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Metastatic State of Cancer Cells May Be Indicated by Adhesion Strength.

  • Author(s): Fuhrmann, Alexander
  • Banisadr, Afsheen
  • Beri, Pranjali
  • Tlsty, Thea D
  • Engler, Adam J
  • et al.
Abstract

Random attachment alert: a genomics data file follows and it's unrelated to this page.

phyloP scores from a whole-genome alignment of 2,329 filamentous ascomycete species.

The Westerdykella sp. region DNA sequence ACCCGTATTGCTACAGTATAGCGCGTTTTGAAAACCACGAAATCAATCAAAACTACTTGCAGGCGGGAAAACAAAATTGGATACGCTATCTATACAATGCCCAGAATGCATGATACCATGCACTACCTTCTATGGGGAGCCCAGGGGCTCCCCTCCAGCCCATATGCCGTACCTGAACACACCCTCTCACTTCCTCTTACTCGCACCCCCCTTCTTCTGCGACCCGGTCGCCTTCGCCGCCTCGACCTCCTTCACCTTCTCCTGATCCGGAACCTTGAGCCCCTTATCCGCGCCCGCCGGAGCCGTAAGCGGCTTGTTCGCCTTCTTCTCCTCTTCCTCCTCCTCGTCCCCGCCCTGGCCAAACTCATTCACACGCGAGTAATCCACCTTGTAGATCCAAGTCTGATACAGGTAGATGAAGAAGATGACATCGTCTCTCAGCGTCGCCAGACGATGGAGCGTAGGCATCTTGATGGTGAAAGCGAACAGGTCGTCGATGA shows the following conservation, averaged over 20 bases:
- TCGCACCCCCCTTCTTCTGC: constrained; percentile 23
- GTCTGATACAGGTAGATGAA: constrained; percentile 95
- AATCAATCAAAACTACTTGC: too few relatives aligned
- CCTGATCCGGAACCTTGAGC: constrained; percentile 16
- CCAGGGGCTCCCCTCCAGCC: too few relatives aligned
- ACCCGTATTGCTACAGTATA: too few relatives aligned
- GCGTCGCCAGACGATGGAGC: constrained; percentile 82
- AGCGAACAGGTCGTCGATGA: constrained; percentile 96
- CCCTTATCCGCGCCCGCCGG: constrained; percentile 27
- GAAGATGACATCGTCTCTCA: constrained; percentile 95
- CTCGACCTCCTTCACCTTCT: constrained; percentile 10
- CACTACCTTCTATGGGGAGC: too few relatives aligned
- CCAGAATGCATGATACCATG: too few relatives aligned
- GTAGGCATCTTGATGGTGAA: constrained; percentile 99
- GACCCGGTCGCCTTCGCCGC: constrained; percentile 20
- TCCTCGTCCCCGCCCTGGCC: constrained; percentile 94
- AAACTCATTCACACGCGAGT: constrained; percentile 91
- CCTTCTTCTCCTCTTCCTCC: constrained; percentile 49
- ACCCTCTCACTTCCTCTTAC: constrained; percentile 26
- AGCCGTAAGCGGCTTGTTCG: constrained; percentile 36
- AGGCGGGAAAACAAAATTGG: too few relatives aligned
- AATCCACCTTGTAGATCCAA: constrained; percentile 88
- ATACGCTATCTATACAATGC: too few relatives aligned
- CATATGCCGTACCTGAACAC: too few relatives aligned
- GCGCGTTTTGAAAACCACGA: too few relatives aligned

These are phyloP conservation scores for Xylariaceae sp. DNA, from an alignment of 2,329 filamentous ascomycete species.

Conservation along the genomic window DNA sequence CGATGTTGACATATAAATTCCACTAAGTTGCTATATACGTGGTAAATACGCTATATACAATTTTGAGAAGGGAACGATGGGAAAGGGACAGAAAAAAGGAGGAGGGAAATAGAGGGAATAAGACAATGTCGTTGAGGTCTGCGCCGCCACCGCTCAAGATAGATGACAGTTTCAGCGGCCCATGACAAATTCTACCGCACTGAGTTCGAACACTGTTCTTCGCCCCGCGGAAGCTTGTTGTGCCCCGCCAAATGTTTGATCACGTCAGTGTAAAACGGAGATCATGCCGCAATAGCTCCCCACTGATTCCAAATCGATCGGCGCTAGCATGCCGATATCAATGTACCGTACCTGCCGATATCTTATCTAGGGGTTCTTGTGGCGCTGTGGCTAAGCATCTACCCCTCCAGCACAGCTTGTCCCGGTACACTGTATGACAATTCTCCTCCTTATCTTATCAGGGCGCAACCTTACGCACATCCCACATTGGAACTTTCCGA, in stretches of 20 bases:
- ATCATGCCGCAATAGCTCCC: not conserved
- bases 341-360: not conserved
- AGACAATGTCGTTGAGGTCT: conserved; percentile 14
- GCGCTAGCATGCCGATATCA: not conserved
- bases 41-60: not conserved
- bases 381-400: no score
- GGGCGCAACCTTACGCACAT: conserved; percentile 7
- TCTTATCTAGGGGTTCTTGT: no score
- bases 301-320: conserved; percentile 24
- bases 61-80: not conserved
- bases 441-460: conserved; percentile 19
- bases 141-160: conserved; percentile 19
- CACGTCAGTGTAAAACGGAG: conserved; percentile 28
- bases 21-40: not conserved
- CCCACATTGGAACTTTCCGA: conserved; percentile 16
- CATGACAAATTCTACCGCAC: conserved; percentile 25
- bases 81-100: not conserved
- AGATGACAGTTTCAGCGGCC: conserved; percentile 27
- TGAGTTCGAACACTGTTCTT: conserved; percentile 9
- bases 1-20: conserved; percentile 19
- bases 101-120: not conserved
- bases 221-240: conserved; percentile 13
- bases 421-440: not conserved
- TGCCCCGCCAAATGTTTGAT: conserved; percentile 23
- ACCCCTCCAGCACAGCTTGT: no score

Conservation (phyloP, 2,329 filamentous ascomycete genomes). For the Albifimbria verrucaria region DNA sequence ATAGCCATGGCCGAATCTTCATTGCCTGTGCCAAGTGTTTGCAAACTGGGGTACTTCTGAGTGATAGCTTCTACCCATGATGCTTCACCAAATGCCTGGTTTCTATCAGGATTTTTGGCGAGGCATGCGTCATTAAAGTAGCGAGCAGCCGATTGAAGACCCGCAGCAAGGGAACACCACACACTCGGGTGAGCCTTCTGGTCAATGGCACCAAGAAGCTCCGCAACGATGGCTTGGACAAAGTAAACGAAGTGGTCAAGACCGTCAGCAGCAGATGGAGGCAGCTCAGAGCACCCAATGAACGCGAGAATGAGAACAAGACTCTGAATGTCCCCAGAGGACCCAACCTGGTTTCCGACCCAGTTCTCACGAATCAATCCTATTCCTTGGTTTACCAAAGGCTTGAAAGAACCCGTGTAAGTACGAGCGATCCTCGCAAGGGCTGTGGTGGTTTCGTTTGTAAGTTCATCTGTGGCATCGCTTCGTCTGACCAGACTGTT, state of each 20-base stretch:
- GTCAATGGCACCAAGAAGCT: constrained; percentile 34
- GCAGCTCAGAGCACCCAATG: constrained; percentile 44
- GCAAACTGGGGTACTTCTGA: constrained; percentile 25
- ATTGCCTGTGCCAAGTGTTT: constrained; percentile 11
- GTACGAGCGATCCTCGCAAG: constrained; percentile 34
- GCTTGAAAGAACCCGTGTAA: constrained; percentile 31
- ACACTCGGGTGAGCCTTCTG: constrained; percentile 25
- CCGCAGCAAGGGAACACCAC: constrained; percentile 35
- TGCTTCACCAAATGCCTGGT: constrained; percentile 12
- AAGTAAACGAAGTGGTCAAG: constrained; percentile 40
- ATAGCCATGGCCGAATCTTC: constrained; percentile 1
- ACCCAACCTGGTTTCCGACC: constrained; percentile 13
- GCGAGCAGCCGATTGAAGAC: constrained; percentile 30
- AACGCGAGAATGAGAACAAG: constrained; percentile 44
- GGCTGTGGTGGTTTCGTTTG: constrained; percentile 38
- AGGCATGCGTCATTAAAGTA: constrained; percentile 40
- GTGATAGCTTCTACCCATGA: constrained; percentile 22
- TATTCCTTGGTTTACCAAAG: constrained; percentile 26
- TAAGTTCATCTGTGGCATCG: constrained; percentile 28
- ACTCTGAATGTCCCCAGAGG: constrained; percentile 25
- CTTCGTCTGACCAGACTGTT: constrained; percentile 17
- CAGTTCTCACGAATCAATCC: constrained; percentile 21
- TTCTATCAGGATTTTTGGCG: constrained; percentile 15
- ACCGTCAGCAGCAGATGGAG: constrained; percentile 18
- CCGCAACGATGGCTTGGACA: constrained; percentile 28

Cancer cells within a tumor are heterogeneous and only a small fraction are able to form secondary tumors. Universal biological markers that clearly identify potentially metastatic cells are limited, which complicates isolation and further study. However, using physical rather than biological characteristics, we have identified Mg2+- and Ca2+-mediated differences in adhesion strength between metastatic and nonmetastatic mammary epithelial cell lines, which occur over concentration ranges similar to those found in tumor stroma. Metastatic cells exhibit remarkable heterogeneity in their adhesion strength under stromal-like conditions, unlike their nonmetastatic counterparts, which exhibit Mg2+- and Ca2+-insensitive adhesion. This heterogeneity is the result of increased sensitivity to Mg2+- and Ca2+-mediated focal adhesion disassembly in metastatic cells, rather than changes in integrin expression or focal adhesion phosphorylation. Strongly adherent metastatic cells exhibit less migratory behavior, similar to nonmetastatic cell lines but contrary to the unselected metastatic cell population. Adhesion strength heterogeneity was observed across multiple cancer cell lines as well as isogenically, suggesting that adhesion strength may serve as a general marker of metastatic cells.

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